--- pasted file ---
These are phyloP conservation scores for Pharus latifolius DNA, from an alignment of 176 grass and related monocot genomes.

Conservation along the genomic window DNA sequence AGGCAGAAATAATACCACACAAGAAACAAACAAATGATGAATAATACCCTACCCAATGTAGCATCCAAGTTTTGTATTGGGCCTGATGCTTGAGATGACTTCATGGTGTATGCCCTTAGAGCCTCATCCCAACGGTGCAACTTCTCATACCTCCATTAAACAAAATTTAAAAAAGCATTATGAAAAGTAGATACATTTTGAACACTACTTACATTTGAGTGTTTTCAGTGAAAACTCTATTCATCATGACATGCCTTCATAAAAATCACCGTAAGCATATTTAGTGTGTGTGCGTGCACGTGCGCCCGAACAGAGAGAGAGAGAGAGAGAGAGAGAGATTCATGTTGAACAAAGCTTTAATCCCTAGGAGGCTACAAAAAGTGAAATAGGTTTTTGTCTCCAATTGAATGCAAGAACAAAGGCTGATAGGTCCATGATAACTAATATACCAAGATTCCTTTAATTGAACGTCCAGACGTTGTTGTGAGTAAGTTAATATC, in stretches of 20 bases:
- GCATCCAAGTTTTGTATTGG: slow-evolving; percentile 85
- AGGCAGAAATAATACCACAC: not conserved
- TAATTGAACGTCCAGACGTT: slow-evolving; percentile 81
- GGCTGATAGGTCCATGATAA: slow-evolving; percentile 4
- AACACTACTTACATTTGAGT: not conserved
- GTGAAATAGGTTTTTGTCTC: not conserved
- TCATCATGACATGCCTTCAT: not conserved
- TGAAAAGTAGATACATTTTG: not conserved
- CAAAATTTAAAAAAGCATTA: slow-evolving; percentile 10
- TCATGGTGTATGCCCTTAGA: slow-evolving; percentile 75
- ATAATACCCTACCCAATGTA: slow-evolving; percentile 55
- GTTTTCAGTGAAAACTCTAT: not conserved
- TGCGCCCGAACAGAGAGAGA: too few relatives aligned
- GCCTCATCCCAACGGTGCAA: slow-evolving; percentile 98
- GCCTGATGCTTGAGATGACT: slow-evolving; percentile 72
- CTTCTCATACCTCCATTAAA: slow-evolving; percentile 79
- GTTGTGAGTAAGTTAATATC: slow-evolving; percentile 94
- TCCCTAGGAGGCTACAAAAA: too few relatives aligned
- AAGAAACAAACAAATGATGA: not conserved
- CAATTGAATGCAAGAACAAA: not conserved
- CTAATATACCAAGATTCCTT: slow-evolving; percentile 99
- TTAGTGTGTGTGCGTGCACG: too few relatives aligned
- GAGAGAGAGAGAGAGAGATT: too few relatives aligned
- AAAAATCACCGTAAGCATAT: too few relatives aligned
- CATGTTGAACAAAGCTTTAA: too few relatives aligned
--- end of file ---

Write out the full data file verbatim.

These are phyloP conservation scores for Pharus latifolius DNA, from an alignment of 176 grass and related monocot genomes.

Conservation along the genomic window DNA sequence AGGCAGAAATAATACCACACAAGAAACAAACAAATGATGAATAATACCCTACCCAATGTAGCATCCAAGTTTTGTATTGGGCCTGATGCTTGAGATGACTTCATGGTGTATGCCCTTAGAGCCTCATCCCAACGGTGCAACTTCTCATACCTCCATTAAACAAAATTTAAAAAAGCATTATGAAAAGTAGATACATTTTGAACACTACTTACATTTGAGTGTTTTCAGTGAAAACTCTATTCATCATGACATGCCTTCATAAAAATCACCGTAAGCATATTTAGTGTGTGTGCGTGCACGTGCGCCCGAACAGAGAGAGAGAGAGAGAGAGAGAGAGATTCATGTTGAACAAAGCTTTAATCCCTAGGAGGCTACAAAAAGTGAAATAGGTTTTTGTCTCCAATTGAATGCAAGAACAAAGGCTGATAGGTCCATGATAACTAATATACCAAGATTCCTTTAATTGAACGTCCAGACGTTGTTGTGAGTAAGTTAATATC, in stretches of 20 bases:
- GCATCCAAGTTTTGTATTGG: slow-evolving; percentile 85
- AGGCAGAAATAATACCACAC: not conserved
- TAATTGAACGTCCAGACGTT: slow-evolving; percentile 81
- GGCTGATAGGTCCATGATAA: slow-evolving; percentile 4
- AACACTACTTACATTTGAGT: not conserved
- GTGAAATAGGTTTTTGTCTC: not conserved
- TCATCATGACATGCCTTCAT: not conserved
- TGAAAAGTAGATACATTTTG: not conserved
- CAAAATTTAAAAAAGCATTA: slow-evolving; percentile 10
- TCATGGTGTATGCCCTTAGA: slow-evolving; percentile 75
- ATAATACCCTACCCAATGTA: slow-evolving; percentile 55
- GTTTTCAGTGAAAACTCTAT: not conserved
- TGCGCCCGAACAGAGAGAGA: too few relatives aligned
- GCCTCATCCCAACGGTGCAA: slow-evolving; percentile 98
- GCCTGATGCTTGAGATGACT: slow-evolving; percentile 72
- CTTCTCATACCTCCATTAAA: slow-evolving; percentile 79
- GTTGTGAGTAAGTTAATATC: slow-evolving; percentile 94
- TCCCTAGGAGGCTACAAAAA: too few relatives aligned
- AAGAAACAAACAAATGATGA: not conserved
- CAATTGAATGCAAGAACAAA: not conserved
- CTAATATACCAAGATTCCTT: slow-evolving; percentile 99
- TTAGTGTGTGTGCGTGCACG: too few relatives aligned
- GAGAGAGAGAGAGAGAGATT: too few relatives aligned
- AAAAATCACCGTAAGCATAT: too few relatives aligned
- CATGTTGAACAAAGCTTTAA: too few relatives aligned